High-speed microscope captures fleeting brain signals

Electrical and chemical signals flash through our brains constantly as we move through the world, but it would take a high-speed camera and a window into the brain to capture their fleeting paths.


Optical stimulation causes marmosets to move their forelimbs

RIKEN neuroscientists have succeeded in getting marmosets to move their forelimbs when they shine laser light on the motor cortex—the brain region responsible for planning, conducting and controlling voluntary movements. ...

Medical research

Exploring how lipids and cholesterol relate to Alzheimer's

Professor Jing Xu and her students study extremely tiny motor proteins, but their work could make a huge contribution to the growing body of knowledge about Alzheimer's and other diseases that progressively destroy brain ...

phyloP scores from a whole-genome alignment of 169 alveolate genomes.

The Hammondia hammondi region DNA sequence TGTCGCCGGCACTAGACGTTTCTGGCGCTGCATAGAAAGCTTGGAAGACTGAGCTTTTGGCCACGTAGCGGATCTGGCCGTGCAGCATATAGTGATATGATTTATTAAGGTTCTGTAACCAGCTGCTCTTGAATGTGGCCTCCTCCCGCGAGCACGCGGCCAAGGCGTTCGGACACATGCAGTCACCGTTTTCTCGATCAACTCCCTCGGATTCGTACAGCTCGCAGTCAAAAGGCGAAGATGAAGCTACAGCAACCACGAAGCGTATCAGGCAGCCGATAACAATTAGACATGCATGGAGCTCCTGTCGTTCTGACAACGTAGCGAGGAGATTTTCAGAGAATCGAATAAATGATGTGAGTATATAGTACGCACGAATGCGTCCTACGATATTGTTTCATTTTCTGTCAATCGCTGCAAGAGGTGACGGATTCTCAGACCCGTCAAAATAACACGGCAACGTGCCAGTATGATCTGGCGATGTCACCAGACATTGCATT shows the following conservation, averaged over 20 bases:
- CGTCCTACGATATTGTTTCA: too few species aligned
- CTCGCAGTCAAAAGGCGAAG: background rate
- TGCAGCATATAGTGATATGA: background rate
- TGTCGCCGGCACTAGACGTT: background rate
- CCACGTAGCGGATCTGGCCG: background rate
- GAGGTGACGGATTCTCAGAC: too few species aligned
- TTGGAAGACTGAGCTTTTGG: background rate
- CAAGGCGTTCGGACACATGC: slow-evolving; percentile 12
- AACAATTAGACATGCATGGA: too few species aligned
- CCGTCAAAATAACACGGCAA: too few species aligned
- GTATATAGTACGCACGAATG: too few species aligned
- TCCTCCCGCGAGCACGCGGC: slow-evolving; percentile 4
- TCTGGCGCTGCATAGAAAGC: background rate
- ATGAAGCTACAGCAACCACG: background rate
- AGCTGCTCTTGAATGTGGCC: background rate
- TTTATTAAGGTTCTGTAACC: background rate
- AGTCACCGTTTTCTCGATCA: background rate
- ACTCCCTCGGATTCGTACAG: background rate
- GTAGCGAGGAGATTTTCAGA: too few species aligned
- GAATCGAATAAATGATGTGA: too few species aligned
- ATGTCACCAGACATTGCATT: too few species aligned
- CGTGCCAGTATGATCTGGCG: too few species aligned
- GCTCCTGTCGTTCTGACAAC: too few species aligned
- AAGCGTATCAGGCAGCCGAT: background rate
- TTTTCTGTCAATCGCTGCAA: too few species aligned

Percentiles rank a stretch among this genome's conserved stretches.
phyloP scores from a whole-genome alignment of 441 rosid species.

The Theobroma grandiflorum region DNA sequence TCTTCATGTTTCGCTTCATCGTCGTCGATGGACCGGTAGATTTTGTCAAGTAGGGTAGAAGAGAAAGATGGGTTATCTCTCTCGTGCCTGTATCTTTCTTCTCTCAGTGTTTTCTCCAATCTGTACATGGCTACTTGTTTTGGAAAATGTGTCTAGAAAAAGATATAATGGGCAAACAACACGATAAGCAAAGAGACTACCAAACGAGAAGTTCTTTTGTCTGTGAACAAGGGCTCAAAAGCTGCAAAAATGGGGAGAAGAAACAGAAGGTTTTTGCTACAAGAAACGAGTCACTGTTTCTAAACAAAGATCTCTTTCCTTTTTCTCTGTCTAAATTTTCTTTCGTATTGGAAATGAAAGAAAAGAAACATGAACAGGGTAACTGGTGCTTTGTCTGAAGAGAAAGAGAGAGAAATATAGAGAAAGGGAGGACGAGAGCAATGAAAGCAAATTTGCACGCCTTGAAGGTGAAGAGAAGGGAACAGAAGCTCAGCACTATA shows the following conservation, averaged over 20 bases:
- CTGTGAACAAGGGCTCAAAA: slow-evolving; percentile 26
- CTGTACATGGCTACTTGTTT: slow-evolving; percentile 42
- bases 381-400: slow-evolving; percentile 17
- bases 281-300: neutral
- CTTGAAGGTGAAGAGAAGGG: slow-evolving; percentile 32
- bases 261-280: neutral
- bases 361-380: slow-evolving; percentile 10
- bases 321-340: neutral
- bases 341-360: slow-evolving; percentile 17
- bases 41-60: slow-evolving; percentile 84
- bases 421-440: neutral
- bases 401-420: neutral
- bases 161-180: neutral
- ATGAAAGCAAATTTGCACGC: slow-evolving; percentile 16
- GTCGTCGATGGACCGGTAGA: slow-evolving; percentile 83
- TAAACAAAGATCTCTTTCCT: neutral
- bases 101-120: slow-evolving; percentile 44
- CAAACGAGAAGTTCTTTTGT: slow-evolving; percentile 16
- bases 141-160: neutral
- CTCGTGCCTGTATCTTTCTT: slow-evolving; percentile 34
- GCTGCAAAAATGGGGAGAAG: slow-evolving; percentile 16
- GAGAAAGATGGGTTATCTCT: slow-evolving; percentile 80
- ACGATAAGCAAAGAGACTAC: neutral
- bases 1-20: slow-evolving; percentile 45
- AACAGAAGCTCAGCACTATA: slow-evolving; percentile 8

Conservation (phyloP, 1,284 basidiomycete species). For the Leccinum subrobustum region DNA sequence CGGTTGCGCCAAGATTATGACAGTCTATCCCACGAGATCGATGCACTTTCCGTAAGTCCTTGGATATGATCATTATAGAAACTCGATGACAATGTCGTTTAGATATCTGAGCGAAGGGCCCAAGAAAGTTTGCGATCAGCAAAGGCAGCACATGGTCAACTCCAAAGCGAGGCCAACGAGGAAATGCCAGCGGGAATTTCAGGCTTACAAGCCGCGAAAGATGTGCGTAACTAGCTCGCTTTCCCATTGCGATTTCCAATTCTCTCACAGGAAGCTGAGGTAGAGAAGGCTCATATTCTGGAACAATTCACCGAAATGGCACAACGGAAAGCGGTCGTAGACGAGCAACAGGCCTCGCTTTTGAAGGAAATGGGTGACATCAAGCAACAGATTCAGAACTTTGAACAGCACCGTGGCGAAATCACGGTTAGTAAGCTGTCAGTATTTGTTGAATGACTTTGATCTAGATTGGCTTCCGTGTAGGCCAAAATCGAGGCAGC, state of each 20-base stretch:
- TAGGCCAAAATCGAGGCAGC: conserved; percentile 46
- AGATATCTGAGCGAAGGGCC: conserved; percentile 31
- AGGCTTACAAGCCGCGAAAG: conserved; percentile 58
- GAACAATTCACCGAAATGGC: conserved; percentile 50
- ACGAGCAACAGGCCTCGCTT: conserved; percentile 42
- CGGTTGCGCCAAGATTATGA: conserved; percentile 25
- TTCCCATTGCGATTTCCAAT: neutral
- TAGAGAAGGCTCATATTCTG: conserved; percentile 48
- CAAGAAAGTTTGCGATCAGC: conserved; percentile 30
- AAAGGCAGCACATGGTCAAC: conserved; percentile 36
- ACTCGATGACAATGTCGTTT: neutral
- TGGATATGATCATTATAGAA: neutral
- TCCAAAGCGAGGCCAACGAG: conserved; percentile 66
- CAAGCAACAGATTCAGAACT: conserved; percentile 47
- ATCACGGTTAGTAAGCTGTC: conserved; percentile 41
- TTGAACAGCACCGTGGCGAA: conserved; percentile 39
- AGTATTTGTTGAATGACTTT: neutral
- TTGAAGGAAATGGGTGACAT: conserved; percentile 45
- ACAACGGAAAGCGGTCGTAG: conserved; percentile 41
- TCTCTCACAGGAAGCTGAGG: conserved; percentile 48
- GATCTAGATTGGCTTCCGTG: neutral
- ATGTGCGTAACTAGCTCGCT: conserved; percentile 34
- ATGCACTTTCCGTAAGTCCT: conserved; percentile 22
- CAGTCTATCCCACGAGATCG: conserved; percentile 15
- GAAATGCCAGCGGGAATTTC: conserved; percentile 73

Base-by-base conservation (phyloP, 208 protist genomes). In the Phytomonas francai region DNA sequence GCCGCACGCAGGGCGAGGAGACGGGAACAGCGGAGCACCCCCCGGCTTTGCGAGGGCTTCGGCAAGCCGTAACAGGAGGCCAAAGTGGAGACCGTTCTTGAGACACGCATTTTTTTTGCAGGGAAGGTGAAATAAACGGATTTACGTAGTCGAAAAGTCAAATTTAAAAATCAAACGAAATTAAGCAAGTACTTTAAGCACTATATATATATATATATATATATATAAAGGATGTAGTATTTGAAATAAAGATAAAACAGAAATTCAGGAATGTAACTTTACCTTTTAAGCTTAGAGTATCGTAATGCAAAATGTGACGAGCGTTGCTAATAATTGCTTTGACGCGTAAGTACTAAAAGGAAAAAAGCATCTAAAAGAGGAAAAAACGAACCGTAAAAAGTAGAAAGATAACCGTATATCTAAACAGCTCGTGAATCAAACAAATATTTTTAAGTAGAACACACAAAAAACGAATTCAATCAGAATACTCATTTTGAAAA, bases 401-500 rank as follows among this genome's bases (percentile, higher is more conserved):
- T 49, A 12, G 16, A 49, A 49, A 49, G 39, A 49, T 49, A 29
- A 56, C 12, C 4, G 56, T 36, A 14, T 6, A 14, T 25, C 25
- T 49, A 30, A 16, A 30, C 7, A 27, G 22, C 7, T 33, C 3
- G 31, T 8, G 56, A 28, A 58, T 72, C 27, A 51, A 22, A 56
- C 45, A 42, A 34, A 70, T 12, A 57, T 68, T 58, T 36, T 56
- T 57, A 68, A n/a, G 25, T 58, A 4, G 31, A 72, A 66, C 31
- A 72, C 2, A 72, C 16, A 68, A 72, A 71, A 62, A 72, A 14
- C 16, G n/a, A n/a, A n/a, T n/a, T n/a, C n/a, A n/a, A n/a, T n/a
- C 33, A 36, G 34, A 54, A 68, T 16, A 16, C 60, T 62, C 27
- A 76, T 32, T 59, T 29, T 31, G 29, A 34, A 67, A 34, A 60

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A laser is a device that emits light (electromagnetic radiation) through a process called stimulated emission. The term laser is an acronym for light amplification by stimulated emission of radiation. Laser light is usually spatially coherent, which means that the light either is emitted in a narrow, low-divergence beam, or can be converted into one with the help of optical components such as lenses. Typically, lasers are thought of as emitting light with a narrow wavelength spectrum ("monochromatic" light). This is not true of all lasers, however: some emit light with a broad spectrum, while others emit light at multiple distinct wavelengths simultaneously. The coherence of typical laser emission is distinctive. Most other light sources emit incoherent light, which has a phase that varies randomly with time and position.

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